Episode 10

full
Published on:

21st Sep 2023

What is breathwork and how to reduce stress

Breathwork is the conscious manipulation of how we breathe to affect an outcome in our body and mind.

The science and practice of breath work is becoming better understood and in this episode I explain fundamentals of breathing mechanics and what you can do to reduce stress and change the way your feel by breathing in a particular way.

Simply put, if you experience stress on a regular basis, you need to know how and why your breathing is directly correlated to managed your body and emotional state.

Get in touch with Sal

If this episode has caught your attention and you wish to learn more, then please contact me. I offer a free 20 min call where we can discuss a challenge your facing and how I may be able to help you.

Transcript
Sal Jefferies:

Welcome to Mindset, mood and Movement, a systemic approach to human

2

:

behavior, performance, and wellbeing.

3

:

How psychological, emotional, and

physical health are all connected.

4

:

In this episode, I'll be sharing

my knowledge and experience to help

5

:

you overcome a challenge that you

might be facing in life health.

6

:

All work.

7

:

What is breathwork and why does

it help with stress and anxiety?

8

:

Simply put, the conscious

manipulation of breathing.

9

:

Can help affect a change in our

body, in our mind and in our state.

10

:

So it's a very fundamental skill.

11

:

It's a very human skill.

12

:

It's a physiological skill and

it's one that is, of course,

13

:

starting to become more and more,

uh, aware in, in today's world.

14

:

And it's fascinating.

15

:

So you may have some knowledge

on this and you may know nothing.

16

:

So I'm going to take

this from the basics out.

17

:

To give you a little bit of

background, my introduction to

18

:

conscious breathing started many

years ago when I did yoga practice.

19

:

And for those of us who've done

a yoga class, you'll be guided

20

:

by the teacher about always

paying attention to the breath.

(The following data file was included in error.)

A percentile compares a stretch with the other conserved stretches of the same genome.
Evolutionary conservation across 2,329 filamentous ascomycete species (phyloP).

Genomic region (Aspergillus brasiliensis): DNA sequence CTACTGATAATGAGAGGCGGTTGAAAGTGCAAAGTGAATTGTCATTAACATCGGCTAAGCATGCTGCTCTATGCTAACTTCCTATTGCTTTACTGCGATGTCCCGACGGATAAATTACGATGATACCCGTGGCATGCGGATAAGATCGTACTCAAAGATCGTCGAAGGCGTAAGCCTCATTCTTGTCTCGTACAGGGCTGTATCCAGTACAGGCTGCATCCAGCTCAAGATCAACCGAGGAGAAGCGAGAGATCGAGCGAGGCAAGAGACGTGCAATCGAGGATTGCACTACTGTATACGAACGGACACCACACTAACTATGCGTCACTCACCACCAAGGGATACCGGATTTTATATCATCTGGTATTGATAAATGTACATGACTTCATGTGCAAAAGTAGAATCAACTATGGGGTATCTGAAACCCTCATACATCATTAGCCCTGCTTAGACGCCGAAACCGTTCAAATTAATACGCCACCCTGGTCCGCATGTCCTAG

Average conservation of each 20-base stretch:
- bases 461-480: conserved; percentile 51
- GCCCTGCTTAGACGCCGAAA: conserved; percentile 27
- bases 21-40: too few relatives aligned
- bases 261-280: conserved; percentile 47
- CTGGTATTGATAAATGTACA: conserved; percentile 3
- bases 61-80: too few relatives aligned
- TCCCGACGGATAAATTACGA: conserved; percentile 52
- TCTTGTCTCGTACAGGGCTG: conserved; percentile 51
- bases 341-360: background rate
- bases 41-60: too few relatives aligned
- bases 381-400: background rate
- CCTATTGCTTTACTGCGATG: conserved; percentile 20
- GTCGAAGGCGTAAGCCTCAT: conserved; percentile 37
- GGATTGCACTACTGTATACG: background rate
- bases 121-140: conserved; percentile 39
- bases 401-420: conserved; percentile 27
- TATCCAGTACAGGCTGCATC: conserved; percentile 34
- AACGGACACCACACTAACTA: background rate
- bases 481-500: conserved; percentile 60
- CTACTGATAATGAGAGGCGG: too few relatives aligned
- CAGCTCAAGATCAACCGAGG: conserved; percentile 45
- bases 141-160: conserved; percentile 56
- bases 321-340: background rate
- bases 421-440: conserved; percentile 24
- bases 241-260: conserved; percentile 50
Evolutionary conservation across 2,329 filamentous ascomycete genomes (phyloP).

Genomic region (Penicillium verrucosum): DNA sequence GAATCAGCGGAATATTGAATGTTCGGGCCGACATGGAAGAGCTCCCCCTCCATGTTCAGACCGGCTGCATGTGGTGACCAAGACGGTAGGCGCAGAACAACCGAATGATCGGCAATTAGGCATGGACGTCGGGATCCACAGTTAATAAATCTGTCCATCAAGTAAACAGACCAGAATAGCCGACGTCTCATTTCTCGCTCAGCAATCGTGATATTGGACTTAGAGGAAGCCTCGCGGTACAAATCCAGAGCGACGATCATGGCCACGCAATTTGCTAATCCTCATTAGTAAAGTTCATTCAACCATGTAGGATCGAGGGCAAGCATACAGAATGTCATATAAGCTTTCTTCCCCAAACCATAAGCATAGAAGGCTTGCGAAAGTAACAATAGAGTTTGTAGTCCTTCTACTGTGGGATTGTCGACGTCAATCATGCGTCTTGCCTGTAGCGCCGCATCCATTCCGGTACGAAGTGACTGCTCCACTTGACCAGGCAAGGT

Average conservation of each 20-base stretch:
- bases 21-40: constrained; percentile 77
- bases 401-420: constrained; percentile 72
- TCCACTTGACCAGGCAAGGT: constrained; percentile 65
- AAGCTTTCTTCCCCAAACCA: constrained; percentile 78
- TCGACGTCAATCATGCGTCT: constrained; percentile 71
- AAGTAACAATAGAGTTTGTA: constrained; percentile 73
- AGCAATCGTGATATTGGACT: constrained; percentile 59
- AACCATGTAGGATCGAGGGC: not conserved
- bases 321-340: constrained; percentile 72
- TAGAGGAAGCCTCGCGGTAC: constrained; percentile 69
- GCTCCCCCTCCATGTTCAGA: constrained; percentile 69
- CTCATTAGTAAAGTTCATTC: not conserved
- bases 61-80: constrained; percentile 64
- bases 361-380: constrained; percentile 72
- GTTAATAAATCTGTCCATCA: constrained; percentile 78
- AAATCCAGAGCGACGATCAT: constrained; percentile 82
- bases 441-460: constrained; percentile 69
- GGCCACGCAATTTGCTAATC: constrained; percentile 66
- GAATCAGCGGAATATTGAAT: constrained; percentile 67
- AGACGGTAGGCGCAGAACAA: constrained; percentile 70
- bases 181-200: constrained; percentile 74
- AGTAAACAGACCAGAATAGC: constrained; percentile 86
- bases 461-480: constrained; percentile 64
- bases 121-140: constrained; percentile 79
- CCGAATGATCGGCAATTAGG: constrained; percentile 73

21

:

There's a certain cadence to the breath.

22

:

And I, I just thought, well,

that's what we do here.

23

:

It was in that practice that I started

to learn that I was changing how I

24

:

felt and that I could use this type

of yoga breathing as it were at

25

:

the time to help me feel different.

26

:

to help me relax, to

help me clear my mind.

27

:

And I've done yoga for many, many years.

28

:

And in the more recent years, I've got

interested in the scientific side of it.

29

:

I trained with Patrick McKeown

at the Oxygen Advantage, and he's

30

:

a real proponent in the field.

31

:

And there's many other people.

32

:

Wim Hof, of course, is a

famous person that people know.

33

:

There's Brian McKenzie in America.

34

:

There's people doing some good

stuff around this and adding

35

:

lots of layers of science, sport.

36

:

And how the whole mind body system works.

37

:

But today I wanted to give you a little

intro and to talk about one particular

38

:

nuance, which is about dealing with

stress and maybe anxiety as well.

39

:

It's a big one.

40

:

It, you know, it seems to be

ubiquitous in our culture.

41

:

There are so many pressures.

42

:

There are so many things we have to do.

43

:

And to feel stressed or anxious.

44

:

And we can perhaps interchange those

terms is, it's not a nice thing.

45

:

And actually it's deeply

unhealthy and often Unnecessary.

46

:

How we use the breath can be one of the

key things to learn that you can do to

47

:

control or let's say mediate your state.

48

:

So let's, let's give you

a little bit of context.

49

:

Breath work is often thought of as

downregulation, so to relax, and that's

50

:

true, we can downregulate, which is

what we're going to talk about today,

51

:

but you can go the other way, you can

go upregulation, so if you're feeling

52

:

sleepy and heavy, you can change the